I hate international mission trips.
Not all, but some.
More specifically, I hate international mission trips that plop teens down in an exotic location far from home and fail to make the connection between what goes on there and what goes on at home. Such mission trips, I believe, miss the boat.
Knowing this, I've tried to be intentional about connecting our international mission trips to our ongoing ministry at home.
In August 2010, shortly after we returned home from our domestic mission trip, I began wrestling with where to go for the next trip in our three-year trip cycle: Our international mission trip. As I began thinking through this, my husband said, almost jokingly, “Wouldn't it be great if we could get kids into a refugee camp?”
You see, my congregation and, in particular, our youth, is heavily involved in the refugee community. Despite having participated in refugee simulations through Exodus World Service as well as cross-cultural trainings, there is much that we, as white Americans, simply cannot understand about the refugee experience.
I began wondering how that might change if we were able to set foot in a refugee camp; How seeing the other end of the refugee highway might impact our ability to more effectively minister to our refugee neighbors in our own community.
With that in mind, I called Exodus World Service and talked through my idea with them. They referred me to International Teams. During a conversation with their short-term guy, I laid out my vision. We began talking about some of the refugee camps International Teams works with in Austria and Greece.
Soon, a small wrinkle appeared in my plan.
As it turns out, there aren't a lot of places in the world where high school students can visit a refugee camp.
They can't in Austria or Greece. But they can in Rwanda.
The short-term guy told me about Kiziba Refugee Camp in Rwanda and then hesitantly asked me if I'd ever consider a short-term mission trip to Africa.
Ironically, I'd initially ruled a trip to this continent out precisely because of the exotic factor. But I couldn't deny that God seemed to be involved in this – in a very big way.
As they say, the rest is history.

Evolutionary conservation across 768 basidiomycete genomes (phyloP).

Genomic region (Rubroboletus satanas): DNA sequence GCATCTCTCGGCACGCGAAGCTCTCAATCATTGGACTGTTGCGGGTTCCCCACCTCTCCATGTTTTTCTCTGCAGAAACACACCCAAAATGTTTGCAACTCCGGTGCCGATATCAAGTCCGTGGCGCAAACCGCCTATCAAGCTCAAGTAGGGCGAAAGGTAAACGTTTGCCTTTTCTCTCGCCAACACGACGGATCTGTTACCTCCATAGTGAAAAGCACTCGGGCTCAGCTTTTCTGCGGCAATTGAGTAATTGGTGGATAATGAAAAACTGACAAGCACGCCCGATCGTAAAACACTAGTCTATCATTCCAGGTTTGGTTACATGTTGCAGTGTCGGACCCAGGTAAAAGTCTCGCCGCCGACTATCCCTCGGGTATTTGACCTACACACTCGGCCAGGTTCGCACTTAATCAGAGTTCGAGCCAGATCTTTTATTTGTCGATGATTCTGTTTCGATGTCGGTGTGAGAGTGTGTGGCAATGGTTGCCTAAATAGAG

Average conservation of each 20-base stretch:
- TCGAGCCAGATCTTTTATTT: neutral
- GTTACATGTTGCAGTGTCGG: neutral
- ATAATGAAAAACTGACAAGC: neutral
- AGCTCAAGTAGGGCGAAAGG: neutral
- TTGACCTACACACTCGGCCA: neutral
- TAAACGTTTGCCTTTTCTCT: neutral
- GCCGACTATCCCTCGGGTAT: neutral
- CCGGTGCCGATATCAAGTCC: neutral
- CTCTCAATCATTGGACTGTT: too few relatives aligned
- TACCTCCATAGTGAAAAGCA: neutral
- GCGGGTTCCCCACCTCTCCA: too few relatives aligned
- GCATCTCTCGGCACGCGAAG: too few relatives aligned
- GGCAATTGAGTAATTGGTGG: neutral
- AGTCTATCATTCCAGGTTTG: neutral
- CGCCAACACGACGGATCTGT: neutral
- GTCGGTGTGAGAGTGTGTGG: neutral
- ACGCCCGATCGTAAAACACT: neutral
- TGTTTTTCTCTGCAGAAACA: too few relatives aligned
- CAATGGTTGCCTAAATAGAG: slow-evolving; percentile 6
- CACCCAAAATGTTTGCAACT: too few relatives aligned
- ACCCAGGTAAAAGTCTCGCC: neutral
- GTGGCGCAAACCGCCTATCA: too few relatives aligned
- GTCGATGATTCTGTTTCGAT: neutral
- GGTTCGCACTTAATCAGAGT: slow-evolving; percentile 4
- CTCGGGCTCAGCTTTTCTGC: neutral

Twice now, I've traveled with a team of high school students to Rwanda. While there, we learned about forgiveness and reconciliation, AIDs, business entrepreneurship, water scarcity, and of course, refugees. Not only did we learn about refugees, but we spent time in Kiziba Refugee Camp, surrounded by 18,000 Congolese refugees.
There, we learned first-hand about the refugee experience.
Immediately afterward, we processed this experience and began wrestling with what it might mean for us upon returning home. For example, after standing in a refugee family's mud hut – one that lacked electricity and indoor plumbing – we wrestled with how we might better welcome a refugee family into their new apartment in the United States. After seeing first-hand the meager food rations the UN provides refugees with, we discussed why it might be confusing for a refugee used to a single bar of soap to suddenly be confronted with dish detergent, hand soap, bar soap, body wash, and laundry detergent. Such things might seem minor but they provided our team with a world of insight into a refugee's experience.
After returning home, we connected teens with local refugees. Three days after returning from Rwanda, we sat in the living room of a Burmese family, welcoming these newly arrived refugees into our country with a Welcome Pack, a collection of bare necessities needed to begin life in America.
To be clear, this Burmese family never set foot in Kiziba refugee camp. But their experience mirrors that of the refugees we met there.
Having stood in a refugee camp in Rwanda, my teens now better understand not just the experience of Congolese Refugees, but the experience of other refugees – those forced to flee their homeland for fear of persecution or death – throughout the world. That experience will forever shape their interactions with refugees, not just if they go abroad again, but when they sit in class next to a resettled refugee teen or interact with our refugee neighbors at church.
When it comes to short-term trips, sometimes what happens there is so removed from life here that the trip only ever remains an exotic experience in a person's life.
What I've learned, however, is that it doesn't have to be that way. Sometimes, what happens there can make a lasting impact on what happens here.
Just ask the many refugee families we've been privileged to partner with since returning from our first trip to Rwanda in 2011.